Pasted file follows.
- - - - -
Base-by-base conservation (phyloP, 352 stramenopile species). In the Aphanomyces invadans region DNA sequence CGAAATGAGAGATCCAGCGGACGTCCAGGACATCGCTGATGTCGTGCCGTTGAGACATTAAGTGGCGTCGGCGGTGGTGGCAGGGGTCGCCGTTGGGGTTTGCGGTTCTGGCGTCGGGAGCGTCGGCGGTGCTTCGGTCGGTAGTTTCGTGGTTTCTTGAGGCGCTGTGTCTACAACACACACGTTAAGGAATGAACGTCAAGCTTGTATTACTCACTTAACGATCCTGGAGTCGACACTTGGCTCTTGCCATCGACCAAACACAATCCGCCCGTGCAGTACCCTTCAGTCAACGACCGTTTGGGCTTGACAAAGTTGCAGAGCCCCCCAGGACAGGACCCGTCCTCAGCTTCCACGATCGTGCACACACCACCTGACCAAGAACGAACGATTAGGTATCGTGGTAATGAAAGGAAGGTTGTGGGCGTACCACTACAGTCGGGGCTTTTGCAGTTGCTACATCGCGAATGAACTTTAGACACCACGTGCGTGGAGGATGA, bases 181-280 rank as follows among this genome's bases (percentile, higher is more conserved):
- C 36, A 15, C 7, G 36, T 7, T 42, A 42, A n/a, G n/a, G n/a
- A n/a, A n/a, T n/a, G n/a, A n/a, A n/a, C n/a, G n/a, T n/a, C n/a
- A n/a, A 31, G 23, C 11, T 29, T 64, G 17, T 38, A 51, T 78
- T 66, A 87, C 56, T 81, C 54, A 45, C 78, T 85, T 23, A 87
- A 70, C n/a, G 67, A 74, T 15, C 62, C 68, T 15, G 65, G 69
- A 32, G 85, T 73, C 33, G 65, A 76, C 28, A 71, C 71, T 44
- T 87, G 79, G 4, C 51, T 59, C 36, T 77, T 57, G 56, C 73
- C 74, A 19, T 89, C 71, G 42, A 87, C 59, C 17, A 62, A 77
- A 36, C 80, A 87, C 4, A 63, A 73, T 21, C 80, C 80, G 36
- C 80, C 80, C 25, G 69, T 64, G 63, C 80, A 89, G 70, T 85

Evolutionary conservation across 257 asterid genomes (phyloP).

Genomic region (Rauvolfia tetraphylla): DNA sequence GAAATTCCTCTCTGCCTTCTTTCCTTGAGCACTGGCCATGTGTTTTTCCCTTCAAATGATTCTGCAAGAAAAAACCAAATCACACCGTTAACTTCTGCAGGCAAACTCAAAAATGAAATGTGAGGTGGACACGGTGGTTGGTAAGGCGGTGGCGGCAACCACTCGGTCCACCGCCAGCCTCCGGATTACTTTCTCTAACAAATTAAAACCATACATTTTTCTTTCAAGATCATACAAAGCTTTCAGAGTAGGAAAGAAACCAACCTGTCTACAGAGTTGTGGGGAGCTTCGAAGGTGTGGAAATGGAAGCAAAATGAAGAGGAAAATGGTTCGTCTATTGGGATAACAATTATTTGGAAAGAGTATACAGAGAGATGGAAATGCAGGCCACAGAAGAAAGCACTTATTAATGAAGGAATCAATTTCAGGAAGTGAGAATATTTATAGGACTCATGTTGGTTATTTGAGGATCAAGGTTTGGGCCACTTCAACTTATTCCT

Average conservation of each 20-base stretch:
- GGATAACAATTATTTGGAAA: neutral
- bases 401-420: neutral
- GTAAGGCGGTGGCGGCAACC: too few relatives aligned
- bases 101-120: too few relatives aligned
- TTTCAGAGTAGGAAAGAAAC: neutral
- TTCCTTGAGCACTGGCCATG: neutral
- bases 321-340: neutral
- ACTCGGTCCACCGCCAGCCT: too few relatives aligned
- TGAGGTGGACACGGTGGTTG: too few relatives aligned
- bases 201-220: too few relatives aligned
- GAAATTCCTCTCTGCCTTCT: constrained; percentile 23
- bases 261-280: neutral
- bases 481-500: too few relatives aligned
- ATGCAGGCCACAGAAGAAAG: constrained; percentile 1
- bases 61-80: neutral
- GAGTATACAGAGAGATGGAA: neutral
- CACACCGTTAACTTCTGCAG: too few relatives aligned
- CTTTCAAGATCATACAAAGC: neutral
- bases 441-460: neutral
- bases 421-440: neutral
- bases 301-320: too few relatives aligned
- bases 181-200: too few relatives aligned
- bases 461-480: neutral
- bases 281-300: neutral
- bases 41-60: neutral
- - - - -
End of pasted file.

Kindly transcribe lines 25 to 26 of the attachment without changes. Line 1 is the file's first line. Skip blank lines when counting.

- GAAATTCCTCTCTGCCTTCT: constrained; percentile 23
- bases 261-280: neutral